Re: X.25 MIB Questions

"Dean D. Throop" <> Thu, 30 September 1993 13:46 UTC

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From: "Dean D. Throop" <>
Message-Id: <9309301318.AA03824@walrus>
Subject: Re: X.25 MIB Questions

> From AIKENS@RALVMA.VNET.IBM.COM  Wed Sep 29 10:41:23 1993
> Message-Id: <>
> Date: Wed, 29 Sep 93 09:36:41 EDT
> From: "Glenn C. Aikens (919-254-4588)" <AIKENS@RALVMA.VNET.IBM.COM>
> To:
> Subject: X.25 MIB Questions
> Status: O
> I have a couple of questions that I hope the work group can answer:
> 1)  Want to make sure I understand the description for the x25Restart TRAP
>     (X.25 Packet Layer MIB RFC1382).  This is how I understand it:
>     - When an X.25 link is brought up, a linkUp TRAP is sent, but a x25Restart
>       TRAP is NOT sent.
>     - When an X.25 link receives a restart packet, an x25Restart TRAP is
>       sent, but linkUp and linkDown TRAPS are NOT sent.
>     - When an X.25 link sends/receives a frame reject packet, a linkDown TRAP
>       is sent, but an x25Restart TRAP is NOT sent
>     Is this correct?  Am I missing anything?


> 2)  Couple of questions on the Call Parm Table (X.25 Packet Layer MIB RFC1382):
>     - What is the intent of the Call Parm Table?  Default, intended, current, or
>       past Call Parms?  All of them?  Implementer's choice?

It contains all call parameters in a single place with a 
single defintion which allows other tables to reference it.  The 
Call Parm Table does not define how the call parameters are 
used.  Each entry in the table contains a single set of values 
for the parameters that affect a call.  

How a set of values is used depends on how it is referenced.  
There is no need to keep entries in the table if they are not 
referenced.  If a set of call parameters is referenced from the 
IP o X.25 MIB (rfc 1461), those values probably are the values 
to be used to make a call.  That same set of value can be 
referenced from a circuit table and that reference will be 
using the call parameter values for the currently existing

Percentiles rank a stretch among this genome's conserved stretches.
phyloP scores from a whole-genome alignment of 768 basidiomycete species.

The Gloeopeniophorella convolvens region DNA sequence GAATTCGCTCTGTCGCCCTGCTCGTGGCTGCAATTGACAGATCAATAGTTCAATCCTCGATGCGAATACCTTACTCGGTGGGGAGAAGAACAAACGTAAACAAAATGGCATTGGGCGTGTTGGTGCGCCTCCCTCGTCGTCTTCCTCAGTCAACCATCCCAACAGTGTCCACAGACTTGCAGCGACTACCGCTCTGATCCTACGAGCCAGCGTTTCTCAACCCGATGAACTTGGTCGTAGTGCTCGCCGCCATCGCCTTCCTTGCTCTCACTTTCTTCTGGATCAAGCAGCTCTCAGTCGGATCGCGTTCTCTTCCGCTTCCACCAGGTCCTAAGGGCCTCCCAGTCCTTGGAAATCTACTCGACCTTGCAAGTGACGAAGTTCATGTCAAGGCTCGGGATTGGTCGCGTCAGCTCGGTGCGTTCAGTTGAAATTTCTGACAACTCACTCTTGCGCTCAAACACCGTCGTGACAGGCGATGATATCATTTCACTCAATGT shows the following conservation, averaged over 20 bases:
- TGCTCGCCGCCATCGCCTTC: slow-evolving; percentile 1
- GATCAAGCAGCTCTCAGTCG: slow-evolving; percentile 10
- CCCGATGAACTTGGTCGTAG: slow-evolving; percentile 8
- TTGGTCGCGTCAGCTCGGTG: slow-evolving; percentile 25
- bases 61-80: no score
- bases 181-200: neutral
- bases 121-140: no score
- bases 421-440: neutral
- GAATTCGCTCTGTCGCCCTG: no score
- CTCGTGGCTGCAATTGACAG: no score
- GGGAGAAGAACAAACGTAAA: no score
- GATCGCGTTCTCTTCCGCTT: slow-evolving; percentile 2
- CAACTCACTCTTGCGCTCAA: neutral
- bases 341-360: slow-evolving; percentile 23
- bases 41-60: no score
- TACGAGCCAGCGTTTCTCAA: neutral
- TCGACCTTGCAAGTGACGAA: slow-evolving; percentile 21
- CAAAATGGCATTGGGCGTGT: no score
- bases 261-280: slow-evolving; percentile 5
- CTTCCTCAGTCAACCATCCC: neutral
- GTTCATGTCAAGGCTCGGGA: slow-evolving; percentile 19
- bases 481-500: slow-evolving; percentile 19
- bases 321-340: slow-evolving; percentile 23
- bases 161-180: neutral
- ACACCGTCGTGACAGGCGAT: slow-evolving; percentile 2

call.  Of cource all references to the same entry in the Call 
Param table must agree to (want to specify) the same values.  

The call parameter table is a little difficult to understand 
but consider how to organize the MIB without it.  The 
alternative would be to duplicate the call parameter 
definitions in the circuit table, in the ple table, in RFC
1461, etc.  Clearly we don't want to duplicate all those 
definitions every place.  We want the circuit table and the PLE 
table, etc, to simply pointer to a set of values to use (or in 

>     - Maintaining a huge Call Parm Table (with past Call Parms) could require
>       a tremendous amount of memory/processing cycles.  Because of timing and
>       memory constraints, an implementation may only want to keep a subset
>       (maybe just current) of the total Call Parms.
>       What is the recommended use of the Call Parm Table for
>       implementations that may have storage/memory/processing constraints?

There is not need to keep old call parameters.  The call 
parameter table should reduce the number of objects defined 
because all circuits with the same set of value should all be 
able to share the same entry in call parameter table.  If a 
system has a couple hundred circuits open, there may only be 10 
or 20 different entries in call parameters table because many 
of the circuits will be using the same call parameters.  Of 
course the actualy numbers will be different but I'm trying to 
illustrate the idea.  

> 3)  The Multiprotocol Interconnect over X.25 MIB is an Internet draft, not an
>     RFC.  Should someone who is implementing RFC1356 support the
>     Multiprotocol Interconnect MIB, or wait until the MIB is a standard?
>     Implement the draft now and the standard later?  How close is the
>     Multiprotocol Interconnect MIB to becoming a standard?

The MIB for RFC1356 is a proposed standard and can be found in RFC 1461.

> 4)  What is the value of having mioxPleMaxCircuits=0 (Multiprotocol Interconnect
>     MIB) in the mioxPleTable?  The time interval when an interface is going down
>     is probably split-second and so it is probably not a great help to the
>     user since he will almost always never see it.

Setting it to zero tells the RFC1356 entity to stop accepting 
or placing calls to other entities.  Stopping new calls 
allows the administrator to gracefully terminate existing 
calls.  Once all calls are terminated, the administrator can 
change configuration, take the system down, or whatever was 

Dean Throop